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Overnight

Boston Landmarks Orchestra opens summer season with “The Planets,” world premiere

Thu Jul 19, 2018 at 12:04 pm

By Aaron Keebaugh

Christopher Wilkins conducted the Boston Landmarks Orchestra Wednesday night at the Hatch Bandshell.

Christopher Wilkins conducted the Boston Landmarks Orchestra Wednesday night at the DCR Hatch Bandshell.

The Boston Landmarks Orchestra and conductor Christopher Wilkins paid tribute to the hundredth anniversary of Gustav Holst’s The Planets Wednesday night. The event, at the DCR Hatch Memorial Shell, was part of the season-opening program of free summer concerts on the Esplanade.

The seven-movement astrological suite, of course, does not need this centennial year to be heard more frequently. Today–as in the composer’s own time–The Planets stands as Holst’s most visible achievement, unfortunately eclipsing his other works. Yet despite its popularity, the suite had an inauspicious beginning. The premiere in London’s Queen’s Hall led by Adrian Boult in September 1918 was thrown together at the last minute. Holst was even forced to draw upon singers from the St. Paul’s Girls’ School where he taught for the wordless female chorus in the final movement, “Neptune.” The first performance was also incomplete, and the full suite wasn’t heard until 1920.

Wednesday night’s performance paid special homage to the premiere as the Landmarks Orchestra welcomed the Paulina Voices, the fine all-female chorus from the same St. Paul’s Girls’ School in London, to the Hatch Shell. With a svelte vocal blend, the singers brought the sound of faint light to “Neptune” as Wilkins coaxed orchestral harmonies that evaporated into prismatic vapors.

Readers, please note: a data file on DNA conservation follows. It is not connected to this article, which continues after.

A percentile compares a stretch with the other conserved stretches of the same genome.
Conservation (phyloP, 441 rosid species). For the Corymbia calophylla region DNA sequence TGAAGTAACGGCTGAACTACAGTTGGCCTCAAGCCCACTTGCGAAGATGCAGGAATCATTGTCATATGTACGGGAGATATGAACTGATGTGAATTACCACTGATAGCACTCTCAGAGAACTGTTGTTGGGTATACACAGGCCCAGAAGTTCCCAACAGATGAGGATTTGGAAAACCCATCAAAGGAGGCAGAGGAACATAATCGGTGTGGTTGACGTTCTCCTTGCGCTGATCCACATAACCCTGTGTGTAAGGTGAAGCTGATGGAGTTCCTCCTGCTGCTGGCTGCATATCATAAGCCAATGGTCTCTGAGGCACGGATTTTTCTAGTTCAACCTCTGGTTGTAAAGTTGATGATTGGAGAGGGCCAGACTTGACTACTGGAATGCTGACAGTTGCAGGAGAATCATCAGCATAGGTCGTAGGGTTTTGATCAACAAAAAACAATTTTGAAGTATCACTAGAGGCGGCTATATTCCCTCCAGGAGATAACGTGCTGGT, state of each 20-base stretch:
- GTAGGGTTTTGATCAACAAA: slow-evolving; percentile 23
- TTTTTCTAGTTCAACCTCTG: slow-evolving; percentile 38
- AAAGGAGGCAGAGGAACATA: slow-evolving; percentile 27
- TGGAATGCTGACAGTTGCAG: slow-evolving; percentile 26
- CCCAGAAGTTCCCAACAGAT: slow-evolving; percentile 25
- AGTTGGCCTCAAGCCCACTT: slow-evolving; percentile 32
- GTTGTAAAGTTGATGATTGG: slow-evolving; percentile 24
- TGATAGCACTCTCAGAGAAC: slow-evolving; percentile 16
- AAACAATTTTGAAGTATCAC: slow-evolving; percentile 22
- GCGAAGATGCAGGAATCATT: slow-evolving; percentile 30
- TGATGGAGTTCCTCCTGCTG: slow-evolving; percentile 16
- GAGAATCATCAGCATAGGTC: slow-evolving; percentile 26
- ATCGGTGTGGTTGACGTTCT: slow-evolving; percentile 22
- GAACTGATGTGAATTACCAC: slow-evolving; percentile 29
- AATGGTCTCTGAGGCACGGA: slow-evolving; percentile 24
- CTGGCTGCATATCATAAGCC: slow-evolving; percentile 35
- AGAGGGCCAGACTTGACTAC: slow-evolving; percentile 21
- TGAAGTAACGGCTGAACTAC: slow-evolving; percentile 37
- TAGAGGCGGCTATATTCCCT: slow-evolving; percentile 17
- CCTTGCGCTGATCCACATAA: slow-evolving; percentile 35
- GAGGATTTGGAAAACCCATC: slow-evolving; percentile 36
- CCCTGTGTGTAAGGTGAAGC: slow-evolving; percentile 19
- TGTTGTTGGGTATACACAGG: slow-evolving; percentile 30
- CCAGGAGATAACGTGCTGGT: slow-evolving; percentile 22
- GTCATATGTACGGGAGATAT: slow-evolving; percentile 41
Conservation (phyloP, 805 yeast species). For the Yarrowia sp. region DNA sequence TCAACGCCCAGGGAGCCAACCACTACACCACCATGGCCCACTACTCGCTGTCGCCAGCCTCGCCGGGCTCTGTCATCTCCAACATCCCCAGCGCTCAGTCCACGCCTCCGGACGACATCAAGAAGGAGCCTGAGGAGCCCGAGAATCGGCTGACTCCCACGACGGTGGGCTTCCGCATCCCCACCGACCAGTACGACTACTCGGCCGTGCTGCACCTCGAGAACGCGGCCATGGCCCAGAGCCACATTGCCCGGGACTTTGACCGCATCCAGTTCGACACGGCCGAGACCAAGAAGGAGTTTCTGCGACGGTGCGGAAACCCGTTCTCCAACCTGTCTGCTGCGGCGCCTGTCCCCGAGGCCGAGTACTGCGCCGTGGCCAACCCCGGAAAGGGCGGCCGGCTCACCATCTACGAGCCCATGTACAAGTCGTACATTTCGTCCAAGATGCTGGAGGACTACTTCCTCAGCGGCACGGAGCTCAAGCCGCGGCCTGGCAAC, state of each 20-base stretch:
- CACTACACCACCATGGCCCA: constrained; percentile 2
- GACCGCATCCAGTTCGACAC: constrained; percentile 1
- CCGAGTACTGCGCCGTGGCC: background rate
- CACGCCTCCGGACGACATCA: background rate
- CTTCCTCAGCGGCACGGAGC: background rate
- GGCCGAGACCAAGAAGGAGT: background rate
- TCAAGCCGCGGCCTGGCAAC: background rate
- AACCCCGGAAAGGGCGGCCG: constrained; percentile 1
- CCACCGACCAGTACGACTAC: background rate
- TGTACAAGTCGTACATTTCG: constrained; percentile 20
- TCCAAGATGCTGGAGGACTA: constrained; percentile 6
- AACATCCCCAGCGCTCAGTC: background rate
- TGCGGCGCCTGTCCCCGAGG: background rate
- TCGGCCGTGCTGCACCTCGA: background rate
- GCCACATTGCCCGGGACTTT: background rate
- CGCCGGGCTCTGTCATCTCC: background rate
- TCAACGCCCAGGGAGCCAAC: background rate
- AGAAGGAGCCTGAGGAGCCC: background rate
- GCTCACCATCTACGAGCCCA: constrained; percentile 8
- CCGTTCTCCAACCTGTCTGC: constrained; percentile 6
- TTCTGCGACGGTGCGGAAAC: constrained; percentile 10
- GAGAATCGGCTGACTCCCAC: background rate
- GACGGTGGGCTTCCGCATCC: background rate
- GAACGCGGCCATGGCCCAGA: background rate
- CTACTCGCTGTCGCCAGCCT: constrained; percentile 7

The Landmarks Orchestra, in fact, sounded as good as it ever has. Leading with broad gestures and brisk tempos, Wilkins sculpted languid lines and drew plush textures from the ensemble in “Venus”; Kevin Owen’s horn solo floated smoothly over the accompanying flutes and clarinet phrases. The theme of “Mercury” unfolded from the orchestra’s dusky basses and bassoons to the violins’ glistening upper register. In “Jupiter,” Landmarks’ dark-toned brass section added subtle weight to the jocular music.

Elsewhere the playing and Wilkins’ direction yielded electrifying results. The pompous march of “Saturn”emerged in powerful, precision-cut phrases. “Mars” moved with urgency, though Wilkins drew out the conclusion for dramatic effect. The snarling fanfares of “Uranus” galumphed appropriately and pulsed with impish glee.

Pegasus Promenade, a new work by composer Gonzalo Grau and the young students of East Boston’s youth program ZUMIX, was heard in its world premiere.

Cast in four movements and spanning fifteen minutes, Pegasus Promenade takes Holst’s Planets as its inspiration. Lyrics and music written by Tayler Fernandez Núñez, Rehanna Fernandez Núñez, Jennifer Perez, and Eleasah Whittaker leave vivid images of galaxies and constellations in the mind, and Grau’s orchestrations wrap the songs in vibrant textures, having the tuneful appeal of a film score. The attractive sonorities are combined in strange yet familiar ways.

The composers of this collaborative suite of songs took turns singing and playing an electric piano, spinning out a pop-style sequences that were complemented by Landmarks’ winds and strings. The brief parts for wordless female chorus, sung by the Paulina Voices, resulted in harmonies that glistened like moonlight on water. The percussionists of ZUMIX, playing all sorts of bells and drums, churned out driving African polyrhythms for a zesty, propulsive ending. Together, the combined ensembles gave Pegasus Promenade bold advocacy.

Much of the concert’s first half was devoted to light classical favorites. The Paulina Voices, led by Heidi Pegler, delivered Lyn Williams’ short Festive Alleluiah with energy and gleaming tone. A short encore, Andy Beck’s Something Told the Wild Geese, featured the singers in even more delightful moments of silvery sound and clear diction. 

Wilkins led the Landmarks Orchestra in André Caplet’s orchestration of Debussy’s Clair de lune, bringing out its cool, colorful lines. Leroy Anderson’s Summer Skies, with its Wagnerian heft, brought moments of tender warmth. And the Edwardian swagger of Elgar’s Pomp and Circumstance March No. 1 set the air spinning in a grand opening to Landmarks’ summer season.

The Boston Landmarks Orchestra will host the Boston University Tanglewood Institute Young Artists Wind Ensemble and Orchestra in music by Bernstein and Stravinsky 7 p.m. July 25 at the DCR Hatch Memorial Shell. landmarksorchestra.org

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July 21

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